A History of it in the Family
Eyes aglaze in the morning rush,
suspended in thought, I stare
through the window of the car,
Adrift in this diffused glare
of the green traffic light,
I am too absorbed to go through.
I have scaled life's stair to this rung
where my mother stopped, doubting
she could continue on,
Collapsing right there in a slump,
bent half-over from the fear
of seeing their before her
In the shape of her father on the stairs---
his grim infirm slouch, praying
she would not follow after
To where the ghost of him stood,
starless and fearful even at that height
that he still could not see God.
How old was she then when she descended
back down, stumbling
over words she would choke on,
As she spoke of her life, regressing
to the gestures of a child,
spiraling through the years
To where it all started, a girl lost
at the bottom landing, turning
with a face flushed in tears,
"My father", she said, "would sit in a chair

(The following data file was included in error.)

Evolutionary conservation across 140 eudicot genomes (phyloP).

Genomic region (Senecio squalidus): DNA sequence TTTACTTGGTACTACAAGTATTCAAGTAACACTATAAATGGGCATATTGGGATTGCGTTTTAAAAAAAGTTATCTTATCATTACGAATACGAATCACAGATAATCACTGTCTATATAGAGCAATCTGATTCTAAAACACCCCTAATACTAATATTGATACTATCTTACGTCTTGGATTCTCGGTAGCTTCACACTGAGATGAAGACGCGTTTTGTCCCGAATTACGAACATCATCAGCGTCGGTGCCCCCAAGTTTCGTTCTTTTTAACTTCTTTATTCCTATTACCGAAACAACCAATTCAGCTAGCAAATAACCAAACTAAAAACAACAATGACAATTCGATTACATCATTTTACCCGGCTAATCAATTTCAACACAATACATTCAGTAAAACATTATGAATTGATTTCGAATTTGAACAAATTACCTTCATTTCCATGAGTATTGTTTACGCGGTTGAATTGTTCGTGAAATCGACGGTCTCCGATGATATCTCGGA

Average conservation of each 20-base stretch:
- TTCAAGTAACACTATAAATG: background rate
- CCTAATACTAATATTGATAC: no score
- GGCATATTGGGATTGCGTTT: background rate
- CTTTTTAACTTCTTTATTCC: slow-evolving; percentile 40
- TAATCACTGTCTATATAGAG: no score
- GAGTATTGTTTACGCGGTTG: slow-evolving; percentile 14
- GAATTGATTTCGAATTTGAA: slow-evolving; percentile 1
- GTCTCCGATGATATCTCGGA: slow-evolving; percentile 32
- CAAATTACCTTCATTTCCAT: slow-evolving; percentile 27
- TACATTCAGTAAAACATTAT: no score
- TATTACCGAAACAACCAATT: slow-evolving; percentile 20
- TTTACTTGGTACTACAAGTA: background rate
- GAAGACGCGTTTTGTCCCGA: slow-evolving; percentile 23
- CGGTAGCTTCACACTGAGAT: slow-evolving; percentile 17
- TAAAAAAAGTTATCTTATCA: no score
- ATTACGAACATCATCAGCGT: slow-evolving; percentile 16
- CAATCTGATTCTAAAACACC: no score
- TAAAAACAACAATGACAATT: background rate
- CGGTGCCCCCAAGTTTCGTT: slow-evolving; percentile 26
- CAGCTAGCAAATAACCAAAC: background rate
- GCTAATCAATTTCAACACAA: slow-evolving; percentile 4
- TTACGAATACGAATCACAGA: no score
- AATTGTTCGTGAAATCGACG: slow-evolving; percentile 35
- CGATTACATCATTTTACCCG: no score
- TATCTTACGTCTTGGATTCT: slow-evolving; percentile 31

drunken fits of silence
so steep he did not notice me there",
"Standing in that immense air of depression,
where only mother would speak, breaking
the silence like a bird of premonition"
"He thought his life a loss", she said
"alone, and given up, he abandoned
every hope I was the love of".
Was it then she bit her tongue
and folding back her limbs, buried
every white flower in her mouth,
Extinguishing actions like words
she withdrew by lantern, alone
to the cavernous echoes of her soul.
Is this is my inheritence, this brooding trait,
this inherent sadness that states
I am sole heir
To my family's flawed heirloom
of depression, passed down
in an ambry of gene.
This shell of a man, host
to its genetic strand,
its rogue chromosome
That looks back from the mirror---
like these hands once thought mine
seeming now to have always been yours.
Copyright © john tansey | Year Posted 2013
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